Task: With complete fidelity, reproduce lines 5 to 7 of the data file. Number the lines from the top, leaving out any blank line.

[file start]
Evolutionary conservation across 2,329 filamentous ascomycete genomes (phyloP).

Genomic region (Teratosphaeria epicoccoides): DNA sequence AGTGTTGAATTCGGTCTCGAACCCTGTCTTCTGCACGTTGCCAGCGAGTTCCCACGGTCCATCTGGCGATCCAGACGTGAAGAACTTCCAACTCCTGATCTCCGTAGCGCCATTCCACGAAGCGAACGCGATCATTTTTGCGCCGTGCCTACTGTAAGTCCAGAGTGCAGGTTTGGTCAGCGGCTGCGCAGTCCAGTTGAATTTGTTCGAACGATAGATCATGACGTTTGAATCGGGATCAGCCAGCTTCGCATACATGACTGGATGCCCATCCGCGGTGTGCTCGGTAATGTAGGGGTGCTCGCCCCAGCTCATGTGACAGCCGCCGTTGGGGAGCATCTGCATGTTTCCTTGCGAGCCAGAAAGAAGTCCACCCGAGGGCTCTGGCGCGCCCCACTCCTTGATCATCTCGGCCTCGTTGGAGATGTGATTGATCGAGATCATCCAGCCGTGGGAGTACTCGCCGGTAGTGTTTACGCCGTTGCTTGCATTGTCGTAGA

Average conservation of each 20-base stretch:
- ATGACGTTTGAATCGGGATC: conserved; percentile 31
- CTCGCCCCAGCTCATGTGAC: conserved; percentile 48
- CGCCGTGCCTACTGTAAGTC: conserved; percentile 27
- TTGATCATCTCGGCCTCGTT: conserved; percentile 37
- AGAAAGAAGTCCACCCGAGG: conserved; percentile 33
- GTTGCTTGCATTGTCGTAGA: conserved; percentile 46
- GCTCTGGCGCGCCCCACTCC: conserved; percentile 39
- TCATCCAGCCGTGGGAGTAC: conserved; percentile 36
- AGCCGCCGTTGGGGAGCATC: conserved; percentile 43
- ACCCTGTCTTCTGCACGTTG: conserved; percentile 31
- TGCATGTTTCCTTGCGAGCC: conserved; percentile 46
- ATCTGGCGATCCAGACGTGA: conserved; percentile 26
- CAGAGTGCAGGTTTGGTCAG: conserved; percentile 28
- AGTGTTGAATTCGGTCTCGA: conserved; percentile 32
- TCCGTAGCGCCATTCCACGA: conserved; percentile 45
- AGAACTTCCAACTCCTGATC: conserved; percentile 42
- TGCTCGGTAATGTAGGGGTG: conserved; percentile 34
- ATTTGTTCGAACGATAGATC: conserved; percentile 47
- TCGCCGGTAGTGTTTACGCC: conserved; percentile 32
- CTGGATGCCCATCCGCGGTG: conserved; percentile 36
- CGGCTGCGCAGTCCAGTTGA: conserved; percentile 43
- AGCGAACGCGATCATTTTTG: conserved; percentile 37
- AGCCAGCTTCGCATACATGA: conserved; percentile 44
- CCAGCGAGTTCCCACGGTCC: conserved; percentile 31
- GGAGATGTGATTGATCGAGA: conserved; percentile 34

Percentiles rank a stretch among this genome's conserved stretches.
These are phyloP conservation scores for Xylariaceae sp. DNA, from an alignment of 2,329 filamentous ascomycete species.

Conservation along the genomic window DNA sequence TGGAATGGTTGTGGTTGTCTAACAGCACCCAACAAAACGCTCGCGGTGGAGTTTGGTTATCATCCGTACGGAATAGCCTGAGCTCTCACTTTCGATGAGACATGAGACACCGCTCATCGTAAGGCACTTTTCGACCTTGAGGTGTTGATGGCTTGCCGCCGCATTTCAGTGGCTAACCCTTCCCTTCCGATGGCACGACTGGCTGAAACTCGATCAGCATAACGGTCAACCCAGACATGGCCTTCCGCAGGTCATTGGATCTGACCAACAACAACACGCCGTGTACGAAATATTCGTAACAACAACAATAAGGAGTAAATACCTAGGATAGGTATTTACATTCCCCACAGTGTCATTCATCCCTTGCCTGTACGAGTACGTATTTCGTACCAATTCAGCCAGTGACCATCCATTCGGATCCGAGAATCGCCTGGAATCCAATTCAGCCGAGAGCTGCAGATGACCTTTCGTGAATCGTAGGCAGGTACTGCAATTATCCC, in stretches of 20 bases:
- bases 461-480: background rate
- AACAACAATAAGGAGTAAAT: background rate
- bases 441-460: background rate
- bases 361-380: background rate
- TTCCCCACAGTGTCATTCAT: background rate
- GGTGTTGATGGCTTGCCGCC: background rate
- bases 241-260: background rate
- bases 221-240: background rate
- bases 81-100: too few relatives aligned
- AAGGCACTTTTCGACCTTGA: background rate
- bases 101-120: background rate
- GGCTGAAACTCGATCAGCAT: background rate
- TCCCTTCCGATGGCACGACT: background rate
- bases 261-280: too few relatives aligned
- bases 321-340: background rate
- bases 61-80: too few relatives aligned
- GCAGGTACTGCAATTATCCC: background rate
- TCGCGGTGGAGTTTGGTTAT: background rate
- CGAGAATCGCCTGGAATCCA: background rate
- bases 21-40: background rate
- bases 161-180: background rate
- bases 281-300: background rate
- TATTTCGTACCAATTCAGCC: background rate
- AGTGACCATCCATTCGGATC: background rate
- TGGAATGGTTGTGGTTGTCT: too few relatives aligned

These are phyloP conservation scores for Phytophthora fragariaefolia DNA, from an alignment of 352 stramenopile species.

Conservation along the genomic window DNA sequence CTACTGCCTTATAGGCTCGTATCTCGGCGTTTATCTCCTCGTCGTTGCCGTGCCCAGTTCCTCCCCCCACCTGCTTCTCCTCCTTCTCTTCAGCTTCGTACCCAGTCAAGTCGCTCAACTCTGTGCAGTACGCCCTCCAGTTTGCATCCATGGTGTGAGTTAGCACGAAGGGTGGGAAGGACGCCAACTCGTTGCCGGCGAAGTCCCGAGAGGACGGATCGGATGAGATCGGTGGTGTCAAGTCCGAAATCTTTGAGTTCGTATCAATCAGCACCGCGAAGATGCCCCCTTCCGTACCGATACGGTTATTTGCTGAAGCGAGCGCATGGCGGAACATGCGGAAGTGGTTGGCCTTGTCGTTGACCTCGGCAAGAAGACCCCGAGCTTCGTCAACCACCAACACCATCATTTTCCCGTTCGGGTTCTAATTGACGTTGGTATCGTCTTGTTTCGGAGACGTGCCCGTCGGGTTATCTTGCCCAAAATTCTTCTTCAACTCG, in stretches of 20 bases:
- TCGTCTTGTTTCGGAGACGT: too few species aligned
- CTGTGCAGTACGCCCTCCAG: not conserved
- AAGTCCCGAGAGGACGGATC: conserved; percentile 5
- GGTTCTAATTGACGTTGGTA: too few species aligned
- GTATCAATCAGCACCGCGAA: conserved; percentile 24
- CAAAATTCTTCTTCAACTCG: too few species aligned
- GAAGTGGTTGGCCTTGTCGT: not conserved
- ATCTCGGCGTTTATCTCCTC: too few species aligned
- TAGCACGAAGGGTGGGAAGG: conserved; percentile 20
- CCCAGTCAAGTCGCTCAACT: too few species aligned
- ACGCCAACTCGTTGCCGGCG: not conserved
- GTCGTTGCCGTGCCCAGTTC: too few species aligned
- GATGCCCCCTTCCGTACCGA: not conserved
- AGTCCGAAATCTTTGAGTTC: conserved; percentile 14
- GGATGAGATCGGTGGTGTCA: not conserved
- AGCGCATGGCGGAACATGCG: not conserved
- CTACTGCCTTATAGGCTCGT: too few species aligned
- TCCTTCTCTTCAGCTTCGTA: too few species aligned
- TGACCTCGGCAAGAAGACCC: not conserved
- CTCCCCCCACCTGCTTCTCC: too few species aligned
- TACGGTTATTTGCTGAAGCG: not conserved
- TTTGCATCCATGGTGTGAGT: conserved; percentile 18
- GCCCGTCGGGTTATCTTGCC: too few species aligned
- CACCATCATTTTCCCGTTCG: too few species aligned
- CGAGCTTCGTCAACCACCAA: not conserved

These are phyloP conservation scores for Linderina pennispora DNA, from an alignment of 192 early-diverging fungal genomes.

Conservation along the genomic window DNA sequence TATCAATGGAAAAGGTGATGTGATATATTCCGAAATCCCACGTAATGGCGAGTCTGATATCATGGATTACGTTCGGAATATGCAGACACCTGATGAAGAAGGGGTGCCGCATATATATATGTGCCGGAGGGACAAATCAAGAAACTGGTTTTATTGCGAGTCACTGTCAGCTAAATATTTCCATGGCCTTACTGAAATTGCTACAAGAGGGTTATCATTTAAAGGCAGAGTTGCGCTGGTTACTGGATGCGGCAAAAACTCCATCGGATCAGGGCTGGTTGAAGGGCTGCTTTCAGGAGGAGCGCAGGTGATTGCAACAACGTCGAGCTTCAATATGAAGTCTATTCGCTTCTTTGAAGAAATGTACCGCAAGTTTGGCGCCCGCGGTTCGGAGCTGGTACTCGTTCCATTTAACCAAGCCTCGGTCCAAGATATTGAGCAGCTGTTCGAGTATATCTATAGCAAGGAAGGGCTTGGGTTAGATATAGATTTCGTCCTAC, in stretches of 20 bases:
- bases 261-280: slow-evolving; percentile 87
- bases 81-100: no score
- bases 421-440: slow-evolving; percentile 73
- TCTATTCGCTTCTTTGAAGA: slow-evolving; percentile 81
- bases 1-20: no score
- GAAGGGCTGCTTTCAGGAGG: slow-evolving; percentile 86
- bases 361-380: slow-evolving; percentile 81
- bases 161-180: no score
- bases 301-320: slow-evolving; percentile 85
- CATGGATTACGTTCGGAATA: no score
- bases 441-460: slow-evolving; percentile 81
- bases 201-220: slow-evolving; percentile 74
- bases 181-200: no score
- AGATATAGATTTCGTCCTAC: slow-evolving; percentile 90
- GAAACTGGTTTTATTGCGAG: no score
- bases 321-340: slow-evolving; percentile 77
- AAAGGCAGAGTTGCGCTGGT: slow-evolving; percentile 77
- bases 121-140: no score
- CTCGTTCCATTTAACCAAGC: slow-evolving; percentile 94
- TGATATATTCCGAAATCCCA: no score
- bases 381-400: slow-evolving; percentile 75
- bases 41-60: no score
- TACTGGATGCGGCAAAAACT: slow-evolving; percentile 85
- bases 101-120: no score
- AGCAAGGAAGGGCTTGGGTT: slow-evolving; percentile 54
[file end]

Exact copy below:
- CTCGCCCCAGCTCATGTGAC: conserved; percentile 48
- CGCCGTGCCTACTGTAAGTC: conserved; percentile 27
- TTGATCATCTCGGCCTCGTT: conserved; percentile 37